But then there are moments when we look at the way Shōko smiles straight into the camera, and we realize it's a smile someone wears only because they are trying not to scream or sob. The default assumptions about behavior in Japanese society would require someone like Shōko to be an angel whether or not she wanted it. She has no choice, lest she suffer ostracisms even worse than what she already has. It's a testament to the talents at Kyoto Animation that they are able to communicate such things to the audience through the animation work, and not simply drench us in lush sunsets as seen from rooftops.
Still, I wish the movie supplied us with as much about Shōko's own growth and change as it did Shōya's. Movies are more interesting when they are about what people do (dynamic) rather than just who they are (static), and to have Shōko shortchanged — even if that's theoretically in line with the more retrograde cultural assumptions about the disabled that surround her — is frustrating.
To that end, even before I ever watched the movie, a third potential criticism of its approach came to mind: Why make the film mainly about Shōya, instead of Shōko? Why focus on the offender instead of the offended? It's a variant of the same criticism I have about, say, films that deal with an infamous crime where one person murders many, and the focus is on the perpetrator and not the victims. Isn't the wrong story being told?
Then I realized A Silent Voice is constructed the way it is because there are that many more of us who might well be Shōya than be Shōko. Shōko did not choose to be deaf, but Shōya chose to be a bully — and also chose to undo that. The film seems to be saying: You out there who can still choose, or wonder why you chose badly, can look here to see why that matters. It is an alternative to the easy feel-good morality of redemption, where we say to people it's never too late to right one's wrongs. The movie's answer is more like: You never know if redemption is possible until you try to find out. But don't expect it to be anything like what you can imagine. Because by that point, you won't be anything like what you can imagine either.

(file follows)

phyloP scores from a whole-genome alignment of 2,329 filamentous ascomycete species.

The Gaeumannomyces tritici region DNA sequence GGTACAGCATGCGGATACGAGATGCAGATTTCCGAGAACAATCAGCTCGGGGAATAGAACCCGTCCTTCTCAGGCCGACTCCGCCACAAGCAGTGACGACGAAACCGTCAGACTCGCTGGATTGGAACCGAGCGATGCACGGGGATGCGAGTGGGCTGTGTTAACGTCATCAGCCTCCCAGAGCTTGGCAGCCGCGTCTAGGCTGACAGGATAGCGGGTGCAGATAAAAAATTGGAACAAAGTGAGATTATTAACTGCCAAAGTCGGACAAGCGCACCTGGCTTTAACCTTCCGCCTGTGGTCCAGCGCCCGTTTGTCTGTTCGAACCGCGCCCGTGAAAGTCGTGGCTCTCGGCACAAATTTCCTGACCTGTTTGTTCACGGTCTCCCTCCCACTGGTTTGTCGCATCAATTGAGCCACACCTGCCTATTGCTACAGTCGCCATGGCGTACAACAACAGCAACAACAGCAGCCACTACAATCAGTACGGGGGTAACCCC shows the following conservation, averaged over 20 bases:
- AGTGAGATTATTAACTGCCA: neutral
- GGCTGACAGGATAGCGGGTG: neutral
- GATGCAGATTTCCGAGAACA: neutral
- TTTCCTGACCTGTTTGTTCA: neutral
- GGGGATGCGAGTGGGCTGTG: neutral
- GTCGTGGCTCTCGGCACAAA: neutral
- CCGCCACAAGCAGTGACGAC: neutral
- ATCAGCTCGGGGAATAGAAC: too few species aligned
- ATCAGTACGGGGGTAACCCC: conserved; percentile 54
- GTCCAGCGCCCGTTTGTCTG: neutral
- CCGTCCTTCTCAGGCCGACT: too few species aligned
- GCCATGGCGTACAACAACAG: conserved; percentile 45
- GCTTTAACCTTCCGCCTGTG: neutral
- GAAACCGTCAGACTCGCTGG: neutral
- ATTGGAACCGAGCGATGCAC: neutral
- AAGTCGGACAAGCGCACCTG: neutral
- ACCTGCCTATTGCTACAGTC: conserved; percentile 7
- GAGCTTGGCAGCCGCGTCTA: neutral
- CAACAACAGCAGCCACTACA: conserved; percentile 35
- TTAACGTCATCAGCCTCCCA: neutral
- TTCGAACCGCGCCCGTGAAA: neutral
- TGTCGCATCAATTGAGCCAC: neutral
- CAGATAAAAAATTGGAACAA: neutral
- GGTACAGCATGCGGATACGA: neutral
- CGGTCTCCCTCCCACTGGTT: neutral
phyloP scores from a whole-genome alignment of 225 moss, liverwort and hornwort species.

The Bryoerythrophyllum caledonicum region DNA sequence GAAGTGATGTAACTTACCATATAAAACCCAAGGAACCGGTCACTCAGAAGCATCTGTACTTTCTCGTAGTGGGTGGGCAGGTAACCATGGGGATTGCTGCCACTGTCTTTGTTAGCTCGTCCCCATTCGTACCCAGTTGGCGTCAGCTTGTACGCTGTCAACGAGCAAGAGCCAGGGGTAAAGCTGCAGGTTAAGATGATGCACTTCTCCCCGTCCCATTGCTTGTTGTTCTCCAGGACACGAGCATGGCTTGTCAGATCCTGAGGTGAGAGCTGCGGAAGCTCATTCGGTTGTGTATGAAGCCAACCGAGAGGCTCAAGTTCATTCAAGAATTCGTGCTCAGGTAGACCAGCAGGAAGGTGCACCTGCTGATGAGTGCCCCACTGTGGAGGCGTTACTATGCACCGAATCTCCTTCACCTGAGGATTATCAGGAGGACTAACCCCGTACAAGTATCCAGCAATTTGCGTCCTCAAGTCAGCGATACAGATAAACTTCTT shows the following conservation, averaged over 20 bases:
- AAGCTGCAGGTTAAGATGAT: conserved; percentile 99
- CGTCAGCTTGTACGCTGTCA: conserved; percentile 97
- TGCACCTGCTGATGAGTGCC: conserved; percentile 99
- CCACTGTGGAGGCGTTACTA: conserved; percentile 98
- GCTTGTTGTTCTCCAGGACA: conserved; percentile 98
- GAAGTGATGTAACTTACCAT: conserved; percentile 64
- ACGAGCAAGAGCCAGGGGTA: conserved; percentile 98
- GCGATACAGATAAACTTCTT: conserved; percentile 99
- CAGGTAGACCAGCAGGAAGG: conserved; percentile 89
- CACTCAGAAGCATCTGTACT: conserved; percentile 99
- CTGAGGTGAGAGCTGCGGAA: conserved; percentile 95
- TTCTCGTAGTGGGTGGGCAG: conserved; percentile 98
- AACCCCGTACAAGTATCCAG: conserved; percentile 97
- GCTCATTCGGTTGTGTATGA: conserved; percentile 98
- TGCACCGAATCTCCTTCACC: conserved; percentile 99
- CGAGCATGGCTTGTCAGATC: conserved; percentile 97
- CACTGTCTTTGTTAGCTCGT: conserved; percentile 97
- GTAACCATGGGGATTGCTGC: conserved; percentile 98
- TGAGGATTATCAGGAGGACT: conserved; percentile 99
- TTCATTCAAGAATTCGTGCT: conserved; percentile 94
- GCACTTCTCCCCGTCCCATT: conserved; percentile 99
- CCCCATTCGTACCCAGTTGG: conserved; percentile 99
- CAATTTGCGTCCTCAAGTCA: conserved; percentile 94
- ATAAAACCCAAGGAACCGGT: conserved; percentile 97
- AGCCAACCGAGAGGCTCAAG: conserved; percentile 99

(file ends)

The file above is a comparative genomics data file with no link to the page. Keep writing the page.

Postscript: For some time the most convenient way for English-speaking audiences to watch A Silent Voice is by way of the Region 2 (UK) DVD/BD edition from AllTheAnime.com. Its release in the U.S. has been announced by Eleven Arts, but for the longest time was delayed by a prohibitive (if also ridiculous) music licensing issue — the use of The Who's "My Generation" over the opening credits. With a movie like this, if I were Pete Townshend, I would have let them use the song for free.